From the garden of life
Some movies make you meditate on the meaning of life, time and existence.
Some movies make you meditate on the meaning of life, time and existence. Uddharani (Allusion) is one such film. The debut feature film by young director Vignesh P Sasidharan follows the mundane life of the gatekeeper of the mystical garden Shangri La.
Almost entirely shot in black and white, the movie is divided into seven chapters. The first one shows a young gatekeeper at work, sitting on the chair in front of the gate to the garden in anticipation of visitors. There’s a war going on in his country, he reads about it in the newspaper. But he is not worried or concerned. He is living life one day at a time, welcoming visitors politely. He doesn’t have the answers to any of the visitors’ questions nor does he try to hide his disinterest most of the time. He doesn’t worry about the mysteries of the garden or where to get the tickets from. He just waits, writes down entries and sulks with boredom.
As a viewer, you feel this boredom too. “I wanted everyone to feel the weariness of the character. To see how his life and existence are mundane,” says Vignesh, who is also the editor and scriptwriter of Uddharani.
However, the monotony is broken when an old man comes to the gate without a ticket. He irritates the gatekeeper and questions him, and ends up being the harbinger of various truths that the gatekeeper dodged all these days.
Uddharani is a rare theatrical experience unexpected in this day and age. The unapologetic art house film doesn’t concern itself with the commercial viability or audience response. Anyone can read what they want to from this movie.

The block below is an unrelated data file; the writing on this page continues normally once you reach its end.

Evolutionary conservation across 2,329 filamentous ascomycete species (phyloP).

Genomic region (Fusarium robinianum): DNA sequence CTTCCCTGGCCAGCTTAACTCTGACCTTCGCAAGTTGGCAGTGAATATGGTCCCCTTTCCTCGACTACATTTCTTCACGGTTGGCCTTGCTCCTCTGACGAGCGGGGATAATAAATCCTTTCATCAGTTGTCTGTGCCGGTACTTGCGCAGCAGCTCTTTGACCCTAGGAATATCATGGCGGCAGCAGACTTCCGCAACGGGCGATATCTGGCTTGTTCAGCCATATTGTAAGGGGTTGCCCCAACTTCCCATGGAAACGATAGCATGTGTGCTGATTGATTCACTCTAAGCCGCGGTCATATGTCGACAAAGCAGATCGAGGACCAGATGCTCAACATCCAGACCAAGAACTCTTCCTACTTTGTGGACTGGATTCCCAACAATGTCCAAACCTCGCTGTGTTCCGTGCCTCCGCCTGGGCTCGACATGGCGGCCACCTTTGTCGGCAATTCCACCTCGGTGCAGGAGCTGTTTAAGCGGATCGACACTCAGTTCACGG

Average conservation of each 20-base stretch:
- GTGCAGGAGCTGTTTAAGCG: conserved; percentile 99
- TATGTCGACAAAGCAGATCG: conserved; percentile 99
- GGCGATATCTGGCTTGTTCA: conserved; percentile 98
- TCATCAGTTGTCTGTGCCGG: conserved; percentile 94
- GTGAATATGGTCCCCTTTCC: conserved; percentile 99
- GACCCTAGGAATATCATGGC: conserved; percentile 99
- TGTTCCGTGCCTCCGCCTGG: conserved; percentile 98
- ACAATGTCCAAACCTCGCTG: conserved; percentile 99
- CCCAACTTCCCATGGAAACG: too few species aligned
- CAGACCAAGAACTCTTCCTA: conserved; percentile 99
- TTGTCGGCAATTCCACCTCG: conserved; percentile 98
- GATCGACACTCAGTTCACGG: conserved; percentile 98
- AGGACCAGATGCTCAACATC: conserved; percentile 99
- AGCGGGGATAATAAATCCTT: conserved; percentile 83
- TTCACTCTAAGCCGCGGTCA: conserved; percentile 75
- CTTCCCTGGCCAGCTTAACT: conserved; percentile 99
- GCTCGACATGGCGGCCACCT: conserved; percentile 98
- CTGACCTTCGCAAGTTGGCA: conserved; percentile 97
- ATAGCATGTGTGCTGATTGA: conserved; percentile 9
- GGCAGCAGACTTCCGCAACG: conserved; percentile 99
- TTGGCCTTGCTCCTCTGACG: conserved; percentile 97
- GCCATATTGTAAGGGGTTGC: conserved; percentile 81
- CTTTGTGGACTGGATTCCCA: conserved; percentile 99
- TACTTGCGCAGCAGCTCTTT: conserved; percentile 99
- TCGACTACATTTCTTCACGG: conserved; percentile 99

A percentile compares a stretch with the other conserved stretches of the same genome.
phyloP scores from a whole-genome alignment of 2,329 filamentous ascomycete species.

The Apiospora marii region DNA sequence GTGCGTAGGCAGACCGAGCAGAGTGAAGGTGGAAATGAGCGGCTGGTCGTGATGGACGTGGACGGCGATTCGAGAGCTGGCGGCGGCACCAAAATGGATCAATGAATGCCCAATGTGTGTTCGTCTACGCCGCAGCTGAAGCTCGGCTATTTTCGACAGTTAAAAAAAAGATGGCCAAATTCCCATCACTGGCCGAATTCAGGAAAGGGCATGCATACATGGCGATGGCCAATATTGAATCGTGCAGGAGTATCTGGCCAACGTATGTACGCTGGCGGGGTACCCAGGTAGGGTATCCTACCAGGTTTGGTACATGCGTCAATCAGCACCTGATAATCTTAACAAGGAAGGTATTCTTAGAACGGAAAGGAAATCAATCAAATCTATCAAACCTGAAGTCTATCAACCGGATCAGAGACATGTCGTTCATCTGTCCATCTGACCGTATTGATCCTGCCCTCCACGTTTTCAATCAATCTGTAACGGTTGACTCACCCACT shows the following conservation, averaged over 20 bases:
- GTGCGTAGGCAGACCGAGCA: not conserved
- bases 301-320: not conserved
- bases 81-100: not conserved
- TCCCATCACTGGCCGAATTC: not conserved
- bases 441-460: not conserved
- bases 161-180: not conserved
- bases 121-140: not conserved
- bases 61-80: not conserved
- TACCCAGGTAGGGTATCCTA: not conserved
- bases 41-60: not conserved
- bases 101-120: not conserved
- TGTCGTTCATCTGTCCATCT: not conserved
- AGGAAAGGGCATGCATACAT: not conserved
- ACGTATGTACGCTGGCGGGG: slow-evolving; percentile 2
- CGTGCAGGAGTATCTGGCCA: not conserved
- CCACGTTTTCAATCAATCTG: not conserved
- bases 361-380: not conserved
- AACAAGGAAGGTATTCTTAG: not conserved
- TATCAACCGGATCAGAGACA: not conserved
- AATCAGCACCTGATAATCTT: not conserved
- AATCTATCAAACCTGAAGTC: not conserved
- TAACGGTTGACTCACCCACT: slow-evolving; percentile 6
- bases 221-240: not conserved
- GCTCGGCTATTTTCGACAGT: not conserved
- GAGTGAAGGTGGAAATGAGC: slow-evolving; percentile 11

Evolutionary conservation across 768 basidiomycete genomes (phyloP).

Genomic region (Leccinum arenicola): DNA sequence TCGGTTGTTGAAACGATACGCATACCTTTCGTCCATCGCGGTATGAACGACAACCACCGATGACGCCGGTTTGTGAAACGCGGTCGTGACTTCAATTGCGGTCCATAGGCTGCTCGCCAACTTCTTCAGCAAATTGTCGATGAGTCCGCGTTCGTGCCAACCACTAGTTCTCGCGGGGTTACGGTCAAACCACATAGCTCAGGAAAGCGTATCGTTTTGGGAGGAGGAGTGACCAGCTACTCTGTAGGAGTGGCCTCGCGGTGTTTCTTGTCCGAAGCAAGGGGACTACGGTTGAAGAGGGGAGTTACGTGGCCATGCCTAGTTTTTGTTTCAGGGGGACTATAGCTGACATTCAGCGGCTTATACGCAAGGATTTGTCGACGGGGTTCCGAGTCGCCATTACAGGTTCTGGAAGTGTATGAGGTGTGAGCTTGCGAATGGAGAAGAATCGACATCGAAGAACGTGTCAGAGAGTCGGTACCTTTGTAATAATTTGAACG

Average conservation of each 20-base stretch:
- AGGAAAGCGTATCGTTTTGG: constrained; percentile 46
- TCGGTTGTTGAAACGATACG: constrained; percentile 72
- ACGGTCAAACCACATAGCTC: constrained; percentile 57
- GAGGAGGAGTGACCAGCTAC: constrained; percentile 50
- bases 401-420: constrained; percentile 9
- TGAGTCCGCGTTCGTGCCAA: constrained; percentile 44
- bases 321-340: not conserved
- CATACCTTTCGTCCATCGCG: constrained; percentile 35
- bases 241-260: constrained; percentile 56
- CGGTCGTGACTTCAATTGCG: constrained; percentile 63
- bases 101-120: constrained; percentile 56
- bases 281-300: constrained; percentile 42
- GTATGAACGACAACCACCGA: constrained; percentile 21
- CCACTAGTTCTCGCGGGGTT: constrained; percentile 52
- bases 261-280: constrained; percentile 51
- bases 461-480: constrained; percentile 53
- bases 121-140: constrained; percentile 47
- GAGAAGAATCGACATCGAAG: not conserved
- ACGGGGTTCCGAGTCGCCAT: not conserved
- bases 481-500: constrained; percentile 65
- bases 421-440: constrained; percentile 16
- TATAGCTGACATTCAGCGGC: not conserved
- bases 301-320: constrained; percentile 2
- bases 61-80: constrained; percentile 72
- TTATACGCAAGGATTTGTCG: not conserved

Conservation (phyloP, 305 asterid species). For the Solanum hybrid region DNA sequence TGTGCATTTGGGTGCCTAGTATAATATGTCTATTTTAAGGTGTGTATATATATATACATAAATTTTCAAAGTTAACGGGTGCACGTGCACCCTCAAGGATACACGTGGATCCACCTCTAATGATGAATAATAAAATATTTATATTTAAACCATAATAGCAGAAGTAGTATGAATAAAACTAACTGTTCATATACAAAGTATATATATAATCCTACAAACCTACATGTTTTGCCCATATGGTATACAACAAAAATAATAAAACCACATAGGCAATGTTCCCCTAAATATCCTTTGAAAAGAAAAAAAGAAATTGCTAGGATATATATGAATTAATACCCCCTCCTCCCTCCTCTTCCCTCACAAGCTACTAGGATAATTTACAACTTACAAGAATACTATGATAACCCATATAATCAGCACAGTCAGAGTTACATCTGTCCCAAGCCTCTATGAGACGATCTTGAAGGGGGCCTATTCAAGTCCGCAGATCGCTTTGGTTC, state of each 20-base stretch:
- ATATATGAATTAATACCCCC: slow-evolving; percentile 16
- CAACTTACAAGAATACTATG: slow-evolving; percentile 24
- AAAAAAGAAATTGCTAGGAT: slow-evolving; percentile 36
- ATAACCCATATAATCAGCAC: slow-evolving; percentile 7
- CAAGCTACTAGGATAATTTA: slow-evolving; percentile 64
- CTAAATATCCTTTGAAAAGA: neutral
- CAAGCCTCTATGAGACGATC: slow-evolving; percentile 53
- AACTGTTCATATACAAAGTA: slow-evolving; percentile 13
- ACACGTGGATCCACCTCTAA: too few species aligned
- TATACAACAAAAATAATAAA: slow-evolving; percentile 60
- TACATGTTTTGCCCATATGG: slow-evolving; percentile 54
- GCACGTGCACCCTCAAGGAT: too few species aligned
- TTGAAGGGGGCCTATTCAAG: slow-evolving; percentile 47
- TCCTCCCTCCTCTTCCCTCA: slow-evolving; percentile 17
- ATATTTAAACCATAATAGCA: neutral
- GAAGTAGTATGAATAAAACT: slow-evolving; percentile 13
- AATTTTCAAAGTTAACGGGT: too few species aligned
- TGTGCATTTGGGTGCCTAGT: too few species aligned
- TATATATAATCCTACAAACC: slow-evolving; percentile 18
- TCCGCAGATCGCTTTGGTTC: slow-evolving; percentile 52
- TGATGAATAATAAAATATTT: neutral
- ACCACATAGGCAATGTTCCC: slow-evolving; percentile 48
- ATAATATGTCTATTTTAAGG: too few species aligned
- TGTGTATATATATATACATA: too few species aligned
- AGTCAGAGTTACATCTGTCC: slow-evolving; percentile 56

The cinematography, though beautifully done, doesn’t try too hard either. The utopian land and the garden are in black and white, but the tickets are colourful. The garden has no flowers, just wilderness as far as the eyes can see. Each answer in the movie leads to a myriad of questions. Even the chapter Answers leaves viewers with various ambiguities and mysteries.
“I wrote the script in around three weeks. The idea came to me while scouting a location for a music video, which ended up being the garden Shangri La in the movie,” says Vignesh, who was inspired by the works of James Hilton, Franz Kafka and Hermann Hesse to name a few. Actor Arun Kumar, who plays the lead character, is a fantastic discovery too. He lives the character, changing his mannerisms aptly in every scene. “I had cast him for the role even before the script was ready,” says Vignesh.
Vishnu Shaji, Krishnan Potti and Lakshmi Manoj have played the other roles. Without their powerful performances, the movie would fail to convey its story. The cinematography by Parthan Suresh and sound design by Shefin Mayan contribute equally to the peculiar narrative.
Uddharani is a directorial marvel. “It is a low budget film. We spend only Rs 2.7 lakh, of which more than Rs 1.5 lakh was spent on sound,” reveals Vignesh, who is busy with his next project.